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Serialized dramas ain’t dead
AMC’s The Walking Dead might not be the fall’s highest-rated new show, but with a staggering 4 million viewers in the adults 18-49 demo — the highest basic cable series ratings to date — it must be considered the season’s breakout success. At a time when networks are focusing on all things procedural, AMC made a daring bet in an untested genre and proved that TV execs shouldn’t be scared of serialized shows. NBC, which hasn’t been able to turn its admirable The Event into, well, an event, reportedly rejected Dead, which would have been one of its top-rated dramas even if it pulled the same number it does on cable.
If you knock off a reality show, make sure it’s a successful one
Fox’s Skating With Celebrities flopped in 2006, but this fall ABC unleashed Skating With the Stars anyway. You know the logic: We’ll make it better than they did. That same thought process led NBC to attempt I’m a Celebrity … Get Me Out of Here! in 2009 after it already tanked on ABC. Unlike scripted shows, reality projects are hugely dependent on the concept, not just the execution. Listen to viewers when they reject an idea — unless you can convince Simon Cowell to critique lutz jumps and swizzles.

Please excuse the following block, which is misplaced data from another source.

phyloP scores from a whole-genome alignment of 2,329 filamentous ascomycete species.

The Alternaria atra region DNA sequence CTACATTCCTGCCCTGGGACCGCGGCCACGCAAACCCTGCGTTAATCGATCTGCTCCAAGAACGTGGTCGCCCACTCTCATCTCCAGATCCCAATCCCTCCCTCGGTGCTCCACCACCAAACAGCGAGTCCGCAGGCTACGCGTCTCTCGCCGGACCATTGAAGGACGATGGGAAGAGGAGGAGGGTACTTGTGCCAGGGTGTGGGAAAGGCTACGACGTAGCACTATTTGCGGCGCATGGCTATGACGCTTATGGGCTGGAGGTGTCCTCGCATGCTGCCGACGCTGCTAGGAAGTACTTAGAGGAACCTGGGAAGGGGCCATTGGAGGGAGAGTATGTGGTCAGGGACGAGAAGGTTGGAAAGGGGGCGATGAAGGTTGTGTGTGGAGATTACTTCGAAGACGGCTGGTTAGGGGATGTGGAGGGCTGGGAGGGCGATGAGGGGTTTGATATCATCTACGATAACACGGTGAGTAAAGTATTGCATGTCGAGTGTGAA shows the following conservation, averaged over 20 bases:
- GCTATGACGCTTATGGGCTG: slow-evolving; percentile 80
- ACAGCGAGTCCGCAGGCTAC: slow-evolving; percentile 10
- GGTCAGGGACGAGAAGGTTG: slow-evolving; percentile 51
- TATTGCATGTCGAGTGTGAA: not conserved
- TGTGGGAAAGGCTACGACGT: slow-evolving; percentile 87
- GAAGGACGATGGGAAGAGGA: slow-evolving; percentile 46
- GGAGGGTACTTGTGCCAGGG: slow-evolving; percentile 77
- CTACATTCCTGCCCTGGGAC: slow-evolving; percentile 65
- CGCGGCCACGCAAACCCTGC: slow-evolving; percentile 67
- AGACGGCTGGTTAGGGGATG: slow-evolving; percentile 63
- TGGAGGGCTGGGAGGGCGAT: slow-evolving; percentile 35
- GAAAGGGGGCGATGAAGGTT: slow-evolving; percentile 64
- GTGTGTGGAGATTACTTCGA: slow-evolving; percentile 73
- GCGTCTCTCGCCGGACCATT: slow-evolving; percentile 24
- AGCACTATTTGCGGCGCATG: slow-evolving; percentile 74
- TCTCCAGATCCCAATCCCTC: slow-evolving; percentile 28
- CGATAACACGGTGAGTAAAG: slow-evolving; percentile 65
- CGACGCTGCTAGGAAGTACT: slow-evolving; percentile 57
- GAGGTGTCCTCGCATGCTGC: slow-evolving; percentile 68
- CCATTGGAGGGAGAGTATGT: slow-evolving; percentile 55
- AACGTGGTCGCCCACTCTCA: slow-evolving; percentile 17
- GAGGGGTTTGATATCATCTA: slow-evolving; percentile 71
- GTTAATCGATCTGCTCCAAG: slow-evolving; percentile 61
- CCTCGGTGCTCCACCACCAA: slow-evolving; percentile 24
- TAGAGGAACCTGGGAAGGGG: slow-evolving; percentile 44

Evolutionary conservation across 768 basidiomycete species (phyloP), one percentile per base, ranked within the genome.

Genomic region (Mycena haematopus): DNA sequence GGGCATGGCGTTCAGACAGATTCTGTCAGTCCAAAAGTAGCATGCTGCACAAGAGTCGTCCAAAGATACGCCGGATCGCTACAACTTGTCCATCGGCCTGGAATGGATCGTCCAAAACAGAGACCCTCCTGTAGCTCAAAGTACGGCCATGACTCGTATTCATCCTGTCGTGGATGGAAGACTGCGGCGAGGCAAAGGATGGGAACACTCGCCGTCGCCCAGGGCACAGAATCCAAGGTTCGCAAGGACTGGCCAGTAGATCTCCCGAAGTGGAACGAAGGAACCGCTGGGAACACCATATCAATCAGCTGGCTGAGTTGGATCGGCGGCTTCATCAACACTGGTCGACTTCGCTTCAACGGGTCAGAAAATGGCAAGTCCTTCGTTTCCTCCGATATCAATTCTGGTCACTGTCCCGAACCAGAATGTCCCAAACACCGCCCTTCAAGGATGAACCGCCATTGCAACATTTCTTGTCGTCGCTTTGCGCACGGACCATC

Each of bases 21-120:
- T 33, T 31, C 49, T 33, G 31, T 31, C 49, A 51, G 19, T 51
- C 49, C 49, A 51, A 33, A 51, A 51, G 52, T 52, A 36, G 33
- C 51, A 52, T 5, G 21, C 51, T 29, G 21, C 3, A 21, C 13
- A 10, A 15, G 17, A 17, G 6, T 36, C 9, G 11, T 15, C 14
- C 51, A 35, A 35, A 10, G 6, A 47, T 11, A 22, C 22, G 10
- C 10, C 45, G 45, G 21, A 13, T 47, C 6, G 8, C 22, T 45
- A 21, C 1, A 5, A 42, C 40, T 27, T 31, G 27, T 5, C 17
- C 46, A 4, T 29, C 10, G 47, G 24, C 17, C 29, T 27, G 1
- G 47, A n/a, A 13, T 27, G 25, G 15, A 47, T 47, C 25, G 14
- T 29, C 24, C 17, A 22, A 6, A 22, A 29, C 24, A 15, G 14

If you move your big hits, make sure they are still hits
The Big Bang Theory opening CBS’ Thursdays? Survivor on Wednesdays? No sweat. Both time-period titans ruled their new slots. But shifting aging procedurals such as CSI: NY, CSI: Miami and Medium to less protected nights felt like relocating hospice patients in winter. The CBS moves were about strengthening the schedule overall — which it did — but those shows have dropped about 25 percent each.
Cable-style dramas belong on cable
It’s not too late to kick poor Lone Star once more. The critically well-received Fox drama was a bold and perhaps necessary experiment: Can those meditative FX and AMC anti-hero dramas work on the Big Four? In the case of Lone Star, the answer was a resounding no, with audiences refusing to even check out the show’s well-publicized premiere.
Casting is king
Bristol Palin and a crazy-eclectic cast helped boost Dancing With the Stars to its second-biggest fall edition, showing once again that even aging reality formats can spike with the right contestants. Meanwhile, NBC’s The Apprentice sank to a record low without celebrities, and CBS’ Survivor was flat, with no help from the dullest group of castaways in recent memory. CBS insists that the spring edition is better.
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